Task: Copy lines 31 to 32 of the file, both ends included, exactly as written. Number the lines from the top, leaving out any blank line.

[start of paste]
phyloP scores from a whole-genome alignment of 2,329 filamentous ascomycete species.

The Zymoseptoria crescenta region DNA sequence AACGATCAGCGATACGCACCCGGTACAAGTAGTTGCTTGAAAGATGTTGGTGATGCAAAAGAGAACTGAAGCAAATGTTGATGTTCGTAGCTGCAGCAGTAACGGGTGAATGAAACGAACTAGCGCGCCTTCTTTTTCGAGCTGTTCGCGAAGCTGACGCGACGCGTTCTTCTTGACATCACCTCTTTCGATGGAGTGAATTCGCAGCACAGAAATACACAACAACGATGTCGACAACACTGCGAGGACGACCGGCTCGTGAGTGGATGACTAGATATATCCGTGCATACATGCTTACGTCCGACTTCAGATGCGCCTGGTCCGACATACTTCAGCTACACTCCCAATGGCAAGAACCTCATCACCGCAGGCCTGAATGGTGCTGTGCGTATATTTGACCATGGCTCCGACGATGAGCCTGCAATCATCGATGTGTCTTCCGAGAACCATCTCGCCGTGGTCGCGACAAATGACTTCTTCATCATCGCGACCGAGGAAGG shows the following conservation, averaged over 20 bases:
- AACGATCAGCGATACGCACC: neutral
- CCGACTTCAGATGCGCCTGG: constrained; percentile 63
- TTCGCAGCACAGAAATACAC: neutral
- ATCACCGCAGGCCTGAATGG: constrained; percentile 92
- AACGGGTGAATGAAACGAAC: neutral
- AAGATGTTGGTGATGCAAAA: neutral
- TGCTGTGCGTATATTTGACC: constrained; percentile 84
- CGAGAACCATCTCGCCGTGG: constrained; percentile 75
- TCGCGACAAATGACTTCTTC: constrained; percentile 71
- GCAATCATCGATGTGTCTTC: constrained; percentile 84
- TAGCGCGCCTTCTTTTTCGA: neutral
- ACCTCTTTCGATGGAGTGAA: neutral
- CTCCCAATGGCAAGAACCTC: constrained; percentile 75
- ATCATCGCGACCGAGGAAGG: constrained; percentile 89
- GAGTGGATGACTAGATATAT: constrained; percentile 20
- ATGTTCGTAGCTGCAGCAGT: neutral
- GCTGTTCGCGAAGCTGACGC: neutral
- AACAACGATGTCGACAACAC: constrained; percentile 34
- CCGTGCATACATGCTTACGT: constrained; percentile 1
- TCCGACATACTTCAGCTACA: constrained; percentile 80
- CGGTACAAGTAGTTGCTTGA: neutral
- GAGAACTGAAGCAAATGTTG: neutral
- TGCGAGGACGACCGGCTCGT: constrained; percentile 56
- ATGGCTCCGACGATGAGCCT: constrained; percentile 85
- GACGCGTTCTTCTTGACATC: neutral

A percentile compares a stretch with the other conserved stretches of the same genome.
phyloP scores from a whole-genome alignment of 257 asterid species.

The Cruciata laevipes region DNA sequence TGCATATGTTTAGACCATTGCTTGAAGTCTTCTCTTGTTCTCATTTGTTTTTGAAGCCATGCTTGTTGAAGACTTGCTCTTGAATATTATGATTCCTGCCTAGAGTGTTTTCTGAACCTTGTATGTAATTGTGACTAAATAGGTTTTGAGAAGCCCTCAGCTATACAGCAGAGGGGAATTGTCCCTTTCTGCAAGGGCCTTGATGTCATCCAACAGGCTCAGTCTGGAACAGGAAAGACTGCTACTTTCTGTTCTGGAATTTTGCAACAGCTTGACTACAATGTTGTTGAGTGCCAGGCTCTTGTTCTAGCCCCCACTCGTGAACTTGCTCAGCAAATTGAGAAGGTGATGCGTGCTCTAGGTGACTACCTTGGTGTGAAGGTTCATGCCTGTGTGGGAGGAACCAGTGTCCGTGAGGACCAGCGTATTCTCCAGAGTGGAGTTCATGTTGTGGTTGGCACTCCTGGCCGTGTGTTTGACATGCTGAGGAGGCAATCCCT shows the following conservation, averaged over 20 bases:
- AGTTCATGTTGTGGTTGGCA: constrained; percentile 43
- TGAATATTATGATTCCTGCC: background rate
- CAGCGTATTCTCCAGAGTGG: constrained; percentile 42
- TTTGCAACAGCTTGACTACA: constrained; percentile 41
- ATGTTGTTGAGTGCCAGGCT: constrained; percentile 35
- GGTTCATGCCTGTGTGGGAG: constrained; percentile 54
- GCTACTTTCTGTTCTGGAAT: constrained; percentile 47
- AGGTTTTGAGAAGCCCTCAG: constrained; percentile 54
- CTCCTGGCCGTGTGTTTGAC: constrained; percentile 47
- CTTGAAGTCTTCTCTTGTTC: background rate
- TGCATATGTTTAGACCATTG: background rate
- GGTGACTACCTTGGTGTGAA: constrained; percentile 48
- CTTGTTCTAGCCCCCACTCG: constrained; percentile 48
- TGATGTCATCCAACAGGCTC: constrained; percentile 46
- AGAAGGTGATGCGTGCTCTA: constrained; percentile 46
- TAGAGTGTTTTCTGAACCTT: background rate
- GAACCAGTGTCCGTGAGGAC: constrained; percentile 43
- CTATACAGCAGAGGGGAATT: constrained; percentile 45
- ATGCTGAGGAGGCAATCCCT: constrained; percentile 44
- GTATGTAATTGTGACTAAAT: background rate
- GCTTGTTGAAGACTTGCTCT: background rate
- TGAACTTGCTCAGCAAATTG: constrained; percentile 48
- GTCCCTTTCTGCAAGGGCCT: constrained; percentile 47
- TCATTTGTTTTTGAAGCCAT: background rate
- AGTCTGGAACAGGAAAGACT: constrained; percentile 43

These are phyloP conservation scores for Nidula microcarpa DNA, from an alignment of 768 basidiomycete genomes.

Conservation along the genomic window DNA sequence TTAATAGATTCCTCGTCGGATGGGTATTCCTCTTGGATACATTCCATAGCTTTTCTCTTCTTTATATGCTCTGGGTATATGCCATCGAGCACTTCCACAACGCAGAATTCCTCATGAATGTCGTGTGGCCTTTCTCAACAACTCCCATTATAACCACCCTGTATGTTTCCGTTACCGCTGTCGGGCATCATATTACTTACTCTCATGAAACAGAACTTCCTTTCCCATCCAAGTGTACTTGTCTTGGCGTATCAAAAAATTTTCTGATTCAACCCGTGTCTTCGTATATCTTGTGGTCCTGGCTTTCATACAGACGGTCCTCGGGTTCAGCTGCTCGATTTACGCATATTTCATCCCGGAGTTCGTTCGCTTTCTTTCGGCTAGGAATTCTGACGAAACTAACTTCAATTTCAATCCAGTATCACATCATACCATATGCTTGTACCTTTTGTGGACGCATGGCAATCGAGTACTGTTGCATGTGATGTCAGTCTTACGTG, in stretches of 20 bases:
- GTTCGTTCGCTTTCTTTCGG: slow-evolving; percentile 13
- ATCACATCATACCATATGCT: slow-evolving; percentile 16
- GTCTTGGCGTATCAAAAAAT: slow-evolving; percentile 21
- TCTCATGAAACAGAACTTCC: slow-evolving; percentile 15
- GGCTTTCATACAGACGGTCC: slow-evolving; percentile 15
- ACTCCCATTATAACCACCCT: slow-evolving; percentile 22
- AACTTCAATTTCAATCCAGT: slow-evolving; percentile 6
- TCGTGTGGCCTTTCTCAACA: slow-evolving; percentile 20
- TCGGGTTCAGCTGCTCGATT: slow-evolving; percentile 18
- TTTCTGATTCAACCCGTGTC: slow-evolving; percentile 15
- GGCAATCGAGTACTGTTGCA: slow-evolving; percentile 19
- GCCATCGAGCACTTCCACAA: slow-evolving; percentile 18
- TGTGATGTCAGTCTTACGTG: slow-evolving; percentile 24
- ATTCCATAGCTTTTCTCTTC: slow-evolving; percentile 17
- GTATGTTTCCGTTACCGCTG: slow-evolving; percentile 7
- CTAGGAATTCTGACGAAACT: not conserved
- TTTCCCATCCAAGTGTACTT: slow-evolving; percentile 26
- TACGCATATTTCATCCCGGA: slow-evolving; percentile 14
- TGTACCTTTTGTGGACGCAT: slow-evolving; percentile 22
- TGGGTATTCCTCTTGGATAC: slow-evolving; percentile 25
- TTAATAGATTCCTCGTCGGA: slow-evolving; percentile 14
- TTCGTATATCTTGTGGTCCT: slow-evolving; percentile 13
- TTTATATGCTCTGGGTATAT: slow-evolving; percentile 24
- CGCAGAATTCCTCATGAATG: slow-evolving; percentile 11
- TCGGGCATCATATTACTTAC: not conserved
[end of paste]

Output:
- AGTTCATGTTGTGGTTGGCA: constrained; percentile 43
- TGAATATTATGATTCCTGCC: background rate